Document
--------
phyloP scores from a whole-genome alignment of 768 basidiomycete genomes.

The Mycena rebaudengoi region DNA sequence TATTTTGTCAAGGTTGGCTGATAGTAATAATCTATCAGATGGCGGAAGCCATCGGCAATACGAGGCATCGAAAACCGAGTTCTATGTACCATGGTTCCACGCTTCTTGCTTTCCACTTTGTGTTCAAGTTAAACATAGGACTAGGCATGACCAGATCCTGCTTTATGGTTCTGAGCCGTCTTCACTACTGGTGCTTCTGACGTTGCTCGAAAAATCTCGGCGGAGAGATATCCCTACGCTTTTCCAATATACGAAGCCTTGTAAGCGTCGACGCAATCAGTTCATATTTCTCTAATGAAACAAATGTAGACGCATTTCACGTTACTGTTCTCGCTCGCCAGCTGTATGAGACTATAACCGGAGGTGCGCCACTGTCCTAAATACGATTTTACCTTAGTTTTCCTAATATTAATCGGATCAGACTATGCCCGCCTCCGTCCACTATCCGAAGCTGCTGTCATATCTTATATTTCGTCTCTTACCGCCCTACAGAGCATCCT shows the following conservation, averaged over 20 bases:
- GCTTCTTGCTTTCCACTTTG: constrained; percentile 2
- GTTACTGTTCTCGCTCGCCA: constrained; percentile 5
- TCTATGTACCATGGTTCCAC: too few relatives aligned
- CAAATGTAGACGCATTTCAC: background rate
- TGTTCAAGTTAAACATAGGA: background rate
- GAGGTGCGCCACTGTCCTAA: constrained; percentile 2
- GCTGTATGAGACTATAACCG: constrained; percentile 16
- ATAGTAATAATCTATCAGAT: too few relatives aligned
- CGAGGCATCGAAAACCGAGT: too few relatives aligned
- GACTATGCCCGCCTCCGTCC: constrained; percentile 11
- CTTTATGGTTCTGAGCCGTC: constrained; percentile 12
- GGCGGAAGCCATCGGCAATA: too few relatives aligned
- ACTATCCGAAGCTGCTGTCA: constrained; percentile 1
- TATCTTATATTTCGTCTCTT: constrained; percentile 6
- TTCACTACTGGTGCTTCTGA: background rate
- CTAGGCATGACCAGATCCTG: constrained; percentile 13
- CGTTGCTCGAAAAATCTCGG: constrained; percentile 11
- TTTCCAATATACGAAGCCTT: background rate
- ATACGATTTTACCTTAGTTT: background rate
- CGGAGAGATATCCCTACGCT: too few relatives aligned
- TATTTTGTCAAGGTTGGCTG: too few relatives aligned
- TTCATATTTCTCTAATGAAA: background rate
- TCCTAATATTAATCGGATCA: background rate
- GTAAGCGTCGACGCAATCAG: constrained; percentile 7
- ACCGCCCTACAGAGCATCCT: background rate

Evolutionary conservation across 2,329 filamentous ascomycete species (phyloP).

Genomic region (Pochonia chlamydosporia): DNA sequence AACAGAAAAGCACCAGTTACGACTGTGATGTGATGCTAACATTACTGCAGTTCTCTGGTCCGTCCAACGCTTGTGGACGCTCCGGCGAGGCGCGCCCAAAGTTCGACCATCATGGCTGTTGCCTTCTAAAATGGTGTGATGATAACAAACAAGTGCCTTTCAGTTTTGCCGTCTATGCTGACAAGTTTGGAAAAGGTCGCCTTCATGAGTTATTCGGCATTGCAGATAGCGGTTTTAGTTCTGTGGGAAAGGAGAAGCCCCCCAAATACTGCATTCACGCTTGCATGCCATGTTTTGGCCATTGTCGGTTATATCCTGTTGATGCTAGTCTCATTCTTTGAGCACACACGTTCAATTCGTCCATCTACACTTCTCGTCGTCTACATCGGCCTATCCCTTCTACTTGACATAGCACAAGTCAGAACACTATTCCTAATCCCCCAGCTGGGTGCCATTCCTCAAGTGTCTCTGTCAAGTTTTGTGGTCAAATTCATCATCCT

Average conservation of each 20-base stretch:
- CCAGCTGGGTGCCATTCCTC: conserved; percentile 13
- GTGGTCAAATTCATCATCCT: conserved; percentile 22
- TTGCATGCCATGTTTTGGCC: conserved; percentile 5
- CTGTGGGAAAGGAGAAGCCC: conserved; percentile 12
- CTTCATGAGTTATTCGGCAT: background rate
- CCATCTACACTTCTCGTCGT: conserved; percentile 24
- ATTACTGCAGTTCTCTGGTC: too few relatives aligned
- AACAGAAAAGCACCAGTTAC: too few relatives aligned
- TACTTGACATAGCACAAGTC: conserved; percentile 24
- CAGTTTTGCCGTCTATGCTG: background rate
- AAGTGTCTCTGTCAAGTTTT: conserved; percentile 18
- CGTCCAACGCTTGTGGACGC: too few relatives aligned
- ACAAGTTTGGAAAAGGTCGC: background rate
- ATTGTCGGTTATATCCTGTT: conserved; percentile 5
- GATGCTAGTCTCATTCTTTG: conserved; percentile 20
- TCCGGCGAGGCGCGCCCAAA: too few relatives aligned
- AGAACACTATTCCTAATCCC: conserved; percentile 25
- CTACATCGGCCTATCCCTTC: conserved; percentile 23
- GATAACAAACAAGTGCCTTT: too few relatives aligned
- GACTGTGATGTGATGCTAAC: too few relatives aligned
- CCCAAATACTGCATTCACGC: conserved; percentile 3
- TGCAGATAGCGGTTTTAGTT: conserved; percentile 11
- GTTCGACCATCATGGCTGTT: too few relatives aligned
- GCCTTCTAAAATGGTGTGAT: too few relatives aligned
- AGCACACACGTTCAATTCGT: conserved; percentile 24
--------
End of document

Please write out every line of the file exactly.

phyloP scores from a whole-genome alignment of 768 basidiomycete genomes.

The Mycena rebaudengoi region DNA sequence TATTTTGTCAAGGTTGGCTGATAGTAATAATCTATCAGATGGCGGAAGCCATCGGCAATACGAGGCATCGAAAACCGAGTTCTATGTACCATGGTTCCACGCTTCTTGCTTTCCACTTTGTGTTCAAGTTAAACATAGGACTAGGCATGACCAGATCCTGCTTTATGGTTCTGAGCCGTCTTCACTACTGGTGCTTCTGACGTTGCTCGAAAAATCTCGGCGGAGAGATATCCCTACGCTTTTCCAATATACGAAGCCTTGTAAGCGTCGACGCAATCAGTTCATATTTCTCTAATGAAACAAATGTAGACGCATTTCACGTTACTGTTCTCGCTCGCCAGCTGTATGAGACTATAACCGGAGGTGCGCCACTGTCCTAAATACGATTTTACCTTAGTTTTCCTAATATTAATCGGATCAGACTATGCCCGCCTCCGTCCACTATCCGAAGCTGCTGTCATATCTTATATTTCGTCTCTTACCGCCCTACAGAGCATCCT shows the following conservation, averaged over 20 bases:
- GCTTCTTGCTTTCCACTTTG: constrained; percentile 2
- GTTACTGTTCTCGCTCGCCA: constrained; percentile 5
- TCTATGTACCATGGTTCCAC: too few relatives aligned
- CAAATGTAGACGCATTTCAC: background rate
- TGTTCAAGTTAAACATAGGA: background rate
- GAGGTGCGCCACTGTCCTAA: constrained; percentile 2
- GCTGTATGAGACTATAACCG: constrained; percentile 16
- ATAGTAATAATCTATCAGAT: too few relatives aligned
- CGAGGCATCGAAAACCGAGT: too few relatives aligned
- GACTATGCCCGCCTCCGTCC: constrained; percentile 11
- CTTTATGGTTCTGAGCCGTC: constrained; percentile 12
- GGCGGAAGCCATCGGCAATA: too few relatives aligned
- ACTATCCGAAGCTGCTGTCA: constrained; percentile 1
- TATCTTATATTTCGTCTCTT: constrained; percentile 6
- TTCACTACTGGTGCTTCTGA: background rate
- CTAGGCATGACCAGATCCTG: constrained; percentile 13
- CGTTGCTCGAAAAATCTCGG: constrained; percentile 11
- TTTCCAATATACGAAGCCTT: background rate
- ATACGATTTTACCTTAGTTT: background rate
- CGGAGAGATATCCCTACGCT: too few relatives aligned
- TATTTTGTCAAGGTTGGCTG: too few relatives aligned
- TTCATATTTCTCTAATGAAA: background rate
- TCCTAATATTAATCGGATCA: background rate
- GTAAGCGTCGACGCAATCAG: constrained; percentile 7
- ACCGCCCTACAGAGCATCCT: background rate

Evolutionary conservation across 2,329 filamentous ascomycete species (phyloP).

Genomic region (Pochonia chlamydosporia): DNA sequence AACAGAAAAGCACCAGTTACGACTGTGATGTGATGCTAACATTACTGCAGTTCTCTGGTCCGTCCAACGCTTGTGGACGCTCCGGCGAGGCGCGCCCAAAGTTCGACCATCATGGCTGTTGCCTTCTAAAATGGTGTGATGATAACAAACAAGTGCCTTTCAGTTTTGCCGTCTATGCTGACAAGTTTGGAAAAGGTCGCCTTCATGAGTTATTCGGCATTGCAGATAGCGGTTTTAGTTCTGTGGGAAAGGAGAAGCCCCCCAAATACTGCATTCACGCTTGCATGCCATGTTTTGGCCATTGTCGGTTATATCCTGTTGATGCTAGTCTCATTCTTTGAGCACACACGTTCAATTCGTCCATCTACACTTCTCGTCGTCTACATCGGCCTATCCCTTCTACTTGACATAGCACAAGTCAGAACACTATTCCTAATCCCCCAGCTGGGTGCCATTCCTCAAGTGTCTCTGTCAAGTTTTGTGGTCAAATTCATCATCCT

Average conservation of each 20-base stretch:
- CCAGCTGGGTGCCATTCCTC: conserved; percentile 13
- GTGGTCAAATTCATCATCCT: conserved; percentile 22
- TTGCATGCCATGTTTTGGCC: conserved; percentile 5
- CTGTGGGAAAGGAGAAGCCC: conserved; percentile 12
- CTTCATGAGTTATTCGGCAT: background rate
- CCATCTACACTTCTCGTCGT: conserved; percentile 24
- ATTACTGCAGTTCTCTGGTC: too few relatives aligned
- AACAGAAAAGCACCAGTTAC: too few relatives aligned
- TACTTGACATAGCACAAGTC: conserved; percentile 24
- CAGTTTTGCCGTCTATGCTG: background rate
- AAGTGTCTCTGTCAAGTTTT: conserved; percentile 18
- CGTCCAACGCTTGTGGACGC: too few relatives aligned
- ACAAGTTTGGAAAAGGTCGC: background rate
- ATTGTCGGTTATATCCTGTT: conserved; percentile 5
- GATGCTAGTCTCATTCTTTG: conserved; percentile 20
- TCCGGCGAGGCGCGCCCAAA: too few relatives aligned
- AGAACACTATTCCTAATCCC: conserved; percentile 25
- CTACATCGGCCTATCCCTTC: conserved; percentile 23
- GATAACAAACAAGTGCCTTT: too few relatives aligned
- GACTGTGATGTGATGCTAAC: too few relatives aligned
- CCCAAATACTGCATTCACGC: conserved; percentile 3
- TGCAGATAGCGGTTTTAGTT: conserved; percentile 11
- GTTCGACCATCATGGCTGTT: too few relatives aligned
- GCCTTCTAAAATGGTGTGAT: too few relatives aligned
- AGCACACACGTTCAATTCGT: conserved; percentile 24